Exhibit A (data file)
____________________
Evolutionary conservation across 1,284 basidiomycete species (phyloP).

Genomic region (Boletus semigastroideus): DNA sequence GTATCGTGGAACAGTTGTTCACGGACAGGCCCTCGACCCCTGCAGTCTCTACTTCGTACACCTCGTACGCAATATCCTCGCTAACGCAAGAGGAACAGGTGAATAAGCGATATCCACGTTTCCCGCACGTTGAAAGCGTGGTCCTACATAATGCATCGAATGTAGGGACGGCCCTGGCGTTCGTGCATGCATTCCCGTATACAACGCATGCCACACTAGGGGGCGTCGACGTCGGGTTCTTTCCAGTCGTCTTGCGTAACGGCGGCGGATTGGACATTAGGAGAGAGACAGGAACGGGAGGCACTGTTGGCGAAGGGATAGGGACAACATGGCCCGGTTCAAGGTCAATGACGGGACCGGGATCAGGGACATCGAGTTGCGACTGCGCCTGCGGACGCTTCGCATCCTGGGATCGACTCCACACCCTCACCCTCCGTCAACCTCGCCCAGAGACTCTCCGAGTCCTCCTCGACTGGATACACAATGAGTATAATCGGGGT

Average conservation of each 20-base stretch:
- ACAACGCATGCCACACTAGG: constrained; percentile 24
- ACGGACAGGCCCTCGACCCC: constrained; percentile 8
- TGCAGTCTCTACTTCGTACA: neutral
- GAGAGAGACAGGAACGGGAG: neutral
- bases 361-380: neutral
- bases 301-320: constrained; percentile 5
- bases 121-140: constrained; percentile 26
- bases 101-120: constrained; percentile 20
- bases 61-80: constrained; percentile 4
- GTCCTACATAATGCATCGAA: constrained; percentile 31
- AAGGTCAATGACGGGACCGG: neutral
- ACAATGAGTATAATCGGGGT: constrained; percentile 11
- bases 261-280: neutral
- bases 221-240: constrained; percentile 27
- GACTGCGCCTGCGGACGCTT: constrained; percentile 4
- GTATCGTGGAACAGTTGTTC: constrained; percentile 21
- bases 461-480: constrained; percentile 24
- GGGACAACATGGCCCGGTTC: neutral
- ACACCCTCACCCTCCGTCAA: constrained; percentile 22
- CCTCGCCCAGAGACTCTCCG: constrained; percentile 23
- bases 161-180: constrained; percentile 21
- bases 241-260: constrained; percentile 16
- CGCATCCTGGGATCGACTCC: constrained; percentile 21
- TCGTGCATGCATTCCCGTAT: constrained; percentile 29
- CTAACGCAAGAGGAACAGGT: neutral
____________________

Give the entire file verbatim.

Evolutionary conservation across 1,284 basidiomycete species (phyloP).

Genomic region (Boletus semigastroideus): DNA sequence GTATCGTGGAACAGTTGTTCACGGACAGGCCCTCGACCCCTGCAGTCTCTACTTCGTACACCTCGTACGCAATATCCTCGCTAACGCAAGAGGAACAGGTGAATAAGCGATATCCACGTTTCCCGCACGTTGAAAGCGTGGTCCTACATAATGCATCGAATGTAGGGACGGCCCTGGCGTTCGTGCATGCATTCCCGTATACAACGCATGCCACACTAGGGGGCGTCGACGTCGGGTTCTTTCCAGTCGTCTTGCGTAACGGCGGCGGATTGGACATTAGGAGAGAGACAGGAACGGGAGGCACTGTTGGCGAAGGGATAGGGACAACATGGCCCGGTTCAAGGTCAATGACGGGACCGGGATCAGGGACATCGAGTTGCGACTGCGCCTGCGGACGCTTCGCATCCTGGGATCGACTCCACACCCTCACCCTCCGTCAACCTCGCCCAGAGACTCTCCGAGTCCTCCTCGACTGGATACACAATGAGTATAATCGGGGT

Average conservation of each 20-base stretch:
- ACAACGCATGCCACACTAGG: constrained; percentile 24
- ACGGACAGGCCCTCGACCCC: constrained; percentile 8
- TGCAGTCTCTACTTCGTACA: neutral
- GAGAGAGACAGGAACGGGAG: neutral
- bases 361-380: neutral
- bases 301-320: constrained; percentile 5
- bases 121-140: constrained; percentile 26
- bases 101-120: constrained; percentile 20
- bases 61-80: constrained; percentile 4
- GTCCTACATAATGCATCGAA: constrained; percentile 31
- AAGGTCAATGACGGGACCGG: neutral
- ACAATGAGTATAATCGGGGT: constrained; percentile 11
- bases 261-280: neutral
- bases 221-240: constrained; percentile 27
- GACTGCGCCTGCGGACGCTT: constrained; percentile 4
- GTATCGTGGAACAGTTGTTC: constrained; percentile 21
- bases 461-480: constrained; percentile 24
- GGGACAACATGGCCCGGTTC: neutral
- ACACCCTCACCCTCCGTCAA: constrained; percentile 22
- CCTCGCCCAGAGACTCTCCG: constrained; percentile 23
- bases 161-180: constrained; percentile 21
- bases 241-260: constrained; percentile 16
- CGCATCCTGGGATCGACTCC: constrained; percentile 21
- TCGTGCATGCATTCCCGTAT: constrained; percentile 29
- CTAACGCAAGAGGAACAGGT: neutral